Postgraduate Curators is a programme that offers curatorial skills training to PhD students, and gives them the opportunity to curate their own exhibitions. This programme is organised by the Graduate College and SCOLAR, and open to PhD students from all disciplines – this year we had attendees from ENCAP, WELSH, JOMEC and SHARE.
The format consists of a half day workshop, with Peter Keelan speaking on project management, Alison Harvey on research and selection, and a senior lecturer from SHARE, Jane Henderson, on conservation issues. At the end of the workshop, we ask the students if any of them would like to volunteer to spend the next week planning a small exhibit on their PhD topic. This year, five of the eight students agreed to take part, and of these five, three had never visited SCOLAR before.
For those who wish to take part, we ask that in the week following the workshop, they use Voyager and our Excel lists to collate a long-list of potential material. We retrieve the items and they visit SCOLAR to examine them and make selections to cut the long-list down to a short-list. We ask them to research and write captions for each item on the short-list, and we ask them to design a poster for the exhibition. Once they have their short-lists, captions and poster, we ask them to all come in on an agreed half-day to set up the exhibits. We then talk through each exhibit to review each other’s work, and generally reflect on the experience.
The students gain time management and project management experience, as well as research and information literacy skills in searching for relevant material. In the case of those who have not visited us before, they may discover untapped resources for their research. They gain employability skills, and two types of work experience which can be very difficult to obtain – specifically in special collections work, but more broadly in the creative and cultural industries. They learn to think visually, and to phrase their research in non-specialist terms.
If the students gain a new perspective on their work – so do we. They extract and draw significance from material in our collections, of which we are often unaware. We have the opportunity to promote our collections to new audiences, and demonstrate our support of postgraduates from a range of disciplines, in a very visible way.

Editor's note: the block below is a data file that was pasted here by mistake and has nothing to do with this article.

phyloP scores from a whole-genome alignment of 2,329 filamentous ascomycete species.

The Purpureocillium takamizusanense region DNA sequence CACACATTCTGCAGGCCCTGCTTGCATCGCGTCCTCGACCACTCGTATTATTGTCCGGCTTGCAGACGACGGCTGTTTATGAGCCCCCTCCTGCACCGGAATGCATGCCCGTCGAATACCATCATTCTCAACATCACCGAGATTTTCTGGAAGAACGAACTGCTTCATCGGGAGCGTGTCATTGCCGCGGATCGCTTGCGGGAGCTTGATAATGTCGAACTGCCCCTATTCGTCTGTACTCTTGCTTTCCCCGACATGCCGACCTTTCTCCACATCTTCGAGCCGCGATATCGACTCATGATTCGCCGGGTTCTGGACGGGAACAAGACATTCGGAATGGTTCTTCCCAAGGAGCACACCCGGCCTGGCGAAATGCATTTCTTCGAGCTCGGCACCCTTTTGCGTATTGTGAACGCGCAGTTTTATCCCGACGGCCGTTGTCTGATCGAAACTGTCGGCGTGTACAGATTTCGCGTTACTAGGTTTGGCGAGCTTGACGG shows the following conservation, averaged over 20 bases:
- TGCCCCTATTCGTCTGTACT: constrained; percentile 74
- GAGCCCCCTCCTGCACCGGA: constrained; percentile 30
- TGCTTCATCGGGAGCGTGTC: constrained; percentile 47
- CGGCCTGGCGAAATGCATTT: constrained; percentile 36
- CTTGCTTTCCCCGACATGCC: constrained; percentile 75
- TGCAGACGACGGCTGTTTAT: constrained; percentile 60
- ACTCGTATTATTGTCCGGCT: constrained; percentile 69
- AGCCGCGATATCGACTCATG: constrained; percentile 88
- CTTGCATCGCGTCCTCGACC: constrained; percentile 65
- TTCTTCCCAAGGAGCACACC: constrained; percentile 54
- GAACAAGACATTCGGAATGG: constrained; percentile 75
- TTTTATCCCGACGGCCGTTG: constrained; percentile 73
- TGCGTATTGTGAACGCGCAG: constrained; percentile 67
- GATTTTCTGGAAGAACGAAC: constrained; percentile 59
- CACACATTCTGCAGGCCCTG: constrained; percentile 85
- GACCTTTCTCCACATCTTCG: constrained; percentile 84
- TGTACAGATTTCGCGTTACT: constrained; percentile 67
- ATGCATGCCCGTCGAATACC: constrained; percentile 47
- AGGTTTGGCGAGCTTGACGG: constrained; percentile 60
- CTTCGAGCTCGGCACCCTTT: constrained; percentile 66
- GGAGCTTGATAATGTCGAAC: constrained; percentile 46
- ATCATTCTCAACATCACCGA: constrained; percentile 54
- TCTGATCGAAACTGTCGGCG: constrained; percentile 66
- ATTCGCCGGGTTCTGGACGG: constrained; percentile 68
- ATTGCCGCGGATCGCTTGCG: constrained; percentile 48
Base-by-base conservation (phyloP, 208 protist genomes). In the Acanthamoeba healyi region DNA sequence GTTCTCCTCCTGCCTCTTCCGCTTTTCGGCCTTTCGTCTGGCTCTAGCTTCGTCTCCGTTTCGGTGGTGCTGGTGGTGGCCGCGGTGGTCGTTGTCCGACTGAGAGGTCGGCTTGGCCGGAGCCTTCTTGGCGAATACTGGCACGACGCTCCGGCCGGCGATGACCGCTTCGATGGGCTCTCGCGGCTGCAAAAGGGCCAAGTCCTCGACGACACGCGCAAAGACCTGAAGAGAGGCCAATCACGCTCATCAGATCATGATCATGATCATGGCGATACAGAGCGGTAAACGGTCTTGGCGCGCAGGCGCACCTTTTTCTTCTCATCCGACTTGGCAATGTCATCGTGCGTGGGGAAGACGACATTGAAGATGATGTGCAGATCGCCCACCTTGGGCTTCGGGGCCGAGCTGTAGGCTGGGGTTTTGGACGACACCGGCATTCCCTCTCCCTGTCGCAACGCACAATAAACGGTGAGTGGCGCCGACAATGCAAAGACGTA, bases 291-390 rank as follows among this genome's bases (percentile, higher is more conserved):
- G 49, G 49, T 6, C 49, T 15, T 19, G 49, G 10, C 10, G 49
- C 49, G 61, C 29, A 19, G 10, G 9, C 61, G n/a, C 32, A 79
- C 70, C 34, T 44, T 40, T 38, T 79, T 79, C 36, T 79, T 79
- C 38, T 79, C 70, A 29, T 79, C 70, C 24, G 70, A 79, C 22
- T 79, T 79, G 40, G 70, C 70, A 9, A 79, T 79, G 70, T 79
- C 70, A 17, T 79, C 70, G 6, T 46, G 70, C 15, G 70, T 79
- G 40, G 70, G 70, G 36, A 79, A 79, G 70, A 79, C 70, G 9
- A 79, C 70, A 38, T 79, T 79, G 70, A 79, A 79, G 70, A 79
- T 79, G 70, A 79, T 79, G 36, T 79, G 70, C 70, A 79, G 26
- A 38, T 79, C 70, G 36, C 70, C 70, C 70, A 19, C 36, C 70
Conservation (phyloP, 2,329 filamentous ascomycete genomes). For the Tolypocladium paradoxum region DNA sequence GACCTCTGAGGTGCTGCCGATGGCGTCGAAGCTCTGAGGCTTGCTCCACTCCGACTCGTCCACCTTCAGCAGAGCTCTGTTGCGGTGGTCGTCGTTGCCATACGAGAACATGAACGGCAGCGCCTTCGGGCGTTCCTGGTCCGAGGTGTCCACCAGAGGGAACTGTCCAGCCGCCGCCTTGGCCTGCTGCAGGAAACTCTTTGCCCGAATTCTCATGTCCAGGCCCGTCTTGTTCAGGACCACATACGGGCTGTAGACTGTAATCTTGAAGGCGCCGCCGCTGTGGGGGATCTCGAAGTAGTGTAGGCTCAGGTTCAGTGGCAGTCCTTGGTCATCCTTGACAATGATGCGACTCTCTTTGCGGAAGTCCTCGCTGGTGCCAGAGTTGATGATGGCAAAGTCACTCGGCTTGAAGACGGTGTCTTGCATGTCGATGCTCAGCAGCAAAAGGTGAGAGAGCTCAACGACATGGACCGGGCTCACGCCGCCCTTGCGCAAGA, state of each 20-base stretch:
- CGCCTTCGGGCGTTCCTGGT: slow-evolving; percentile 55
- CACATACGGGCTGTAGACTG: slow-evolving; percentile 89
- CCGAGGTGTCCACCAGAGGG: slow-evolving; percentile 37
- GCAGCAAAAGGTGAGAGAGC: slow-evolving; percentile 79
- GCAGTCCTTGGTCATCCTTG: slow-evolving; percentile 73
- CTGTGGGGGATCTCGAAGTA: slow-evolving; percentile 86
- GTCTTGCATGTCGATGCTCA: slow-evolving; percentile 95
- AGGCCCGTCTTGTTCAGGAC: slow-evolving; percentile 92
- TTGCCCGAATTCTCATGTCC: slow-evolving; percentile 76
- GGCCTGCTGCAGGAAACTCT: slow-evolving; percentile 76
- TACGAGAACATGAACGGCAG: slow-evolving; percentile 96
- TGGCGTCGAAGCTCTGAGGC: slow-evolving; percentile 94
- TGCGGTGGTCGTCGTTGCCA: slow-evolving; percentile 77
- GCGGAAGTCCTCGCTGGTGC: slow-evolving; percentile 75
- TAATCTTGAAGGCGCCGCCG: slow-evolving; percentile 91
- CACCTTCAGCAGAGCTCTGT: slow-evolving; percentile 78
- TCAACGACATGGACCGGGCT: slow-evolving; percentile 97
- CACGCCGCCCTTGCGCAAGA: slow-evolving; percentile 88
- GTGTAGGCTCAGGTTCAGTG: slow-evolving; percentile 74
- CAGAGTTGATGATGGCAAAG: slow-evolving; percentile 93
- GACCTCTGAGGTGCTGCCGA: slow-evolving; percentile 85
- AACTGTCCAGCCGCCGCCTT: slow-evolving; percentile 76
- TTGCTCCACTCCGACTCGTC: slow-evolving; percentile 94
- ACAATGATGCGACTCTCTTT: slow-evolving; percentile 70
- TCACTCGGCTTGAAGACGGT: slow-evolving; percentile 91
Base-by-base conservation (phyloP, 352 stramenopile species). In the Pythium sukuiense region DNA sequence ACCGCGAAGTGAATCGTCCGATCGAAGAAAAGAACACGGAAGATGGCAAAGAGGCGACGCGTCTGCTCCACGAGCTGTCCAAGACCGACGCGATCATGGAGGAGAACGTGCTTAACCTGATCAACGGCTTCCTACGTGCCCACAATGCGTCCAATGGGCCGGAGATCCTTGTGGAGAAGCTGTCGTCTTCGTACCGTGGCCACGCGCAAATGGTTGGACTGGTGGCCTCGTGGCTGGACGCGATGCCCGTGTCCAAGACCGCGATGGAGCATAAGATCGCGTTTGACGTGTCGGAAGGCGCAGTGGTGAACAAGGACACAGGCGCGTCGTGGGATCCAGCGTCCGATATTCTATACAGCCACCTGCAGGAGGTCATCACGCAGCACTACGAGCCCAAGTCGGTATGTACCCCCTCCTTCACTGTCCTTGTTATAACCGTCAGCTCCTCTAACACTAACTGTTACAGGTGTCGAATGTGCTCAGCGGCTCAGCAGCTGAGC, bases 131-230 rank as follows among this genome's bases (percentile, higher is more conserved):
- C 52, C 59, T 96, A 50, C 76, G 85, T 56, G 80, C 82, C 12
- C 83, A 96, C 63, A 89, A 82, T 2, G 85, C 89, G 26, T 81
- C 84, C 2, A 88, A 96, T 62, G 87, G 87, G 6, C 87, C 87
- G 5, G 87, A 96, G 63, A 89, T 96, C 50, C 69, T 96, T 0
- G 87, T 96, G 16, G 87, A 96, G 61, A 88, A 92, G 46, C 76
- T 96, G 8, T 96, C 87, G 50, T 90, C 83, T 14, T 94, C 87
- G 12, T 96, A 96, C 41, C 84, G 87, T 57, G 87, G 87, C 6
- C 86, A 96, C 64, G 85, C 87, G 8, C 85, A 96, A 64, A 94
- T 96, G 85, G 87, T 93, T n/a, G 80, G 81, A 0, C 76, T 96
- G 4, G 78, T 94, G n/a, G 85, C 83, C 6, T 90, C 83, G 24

This year, we are featuring the following exhibitions:
Victorian medievalism: the fallen women of Tennyson’s Camelot
Sarah Clausen, Centre for Late Antique Religion and Culture
The Victorian author: artist or businessman
Helen McKenzie, English Literature
Representing the workhouse
Laura Foster, English Literature
From Celtic languages to the Roman alphabet
John Caulfield, Welsh
Welsh architecture from the Salisbury Collection: a selection of original artworks
Mark Baker, Archaeology and Conservation
All the students produced excellent exhibits, but one in particular made a significant discovery. Mark Baker is working on a historical study of Welsh country houses, and found an image in the Salisbury prints collection, which is thought to be the earliest depiction of the Hafod estate, which has since been demolished. In the case of the earlier building to the right, it is the only image in existence. It’s a watercolour, not a print, so it’s entirely unique – it only exists here in Cardiff.
Mark has notified the Hafod Trust, who confirmed his hunch. As well as being a discovery which is very significant for his research, he has succeeded in interesting the local press. Both the Western Mail and the Cambrian News in Aberystwyth will be including a feature on his discovery, and by extension, the postgraduate curators programme. Mark may also be volunteering with us in future to research and prepare a full-scale exhibition on the prints contained in the Salisbury collection.
The exhibitions will be on display in SCOLAR until the end of February. Extracts from the exhibitions can be found on the SCOLAR website.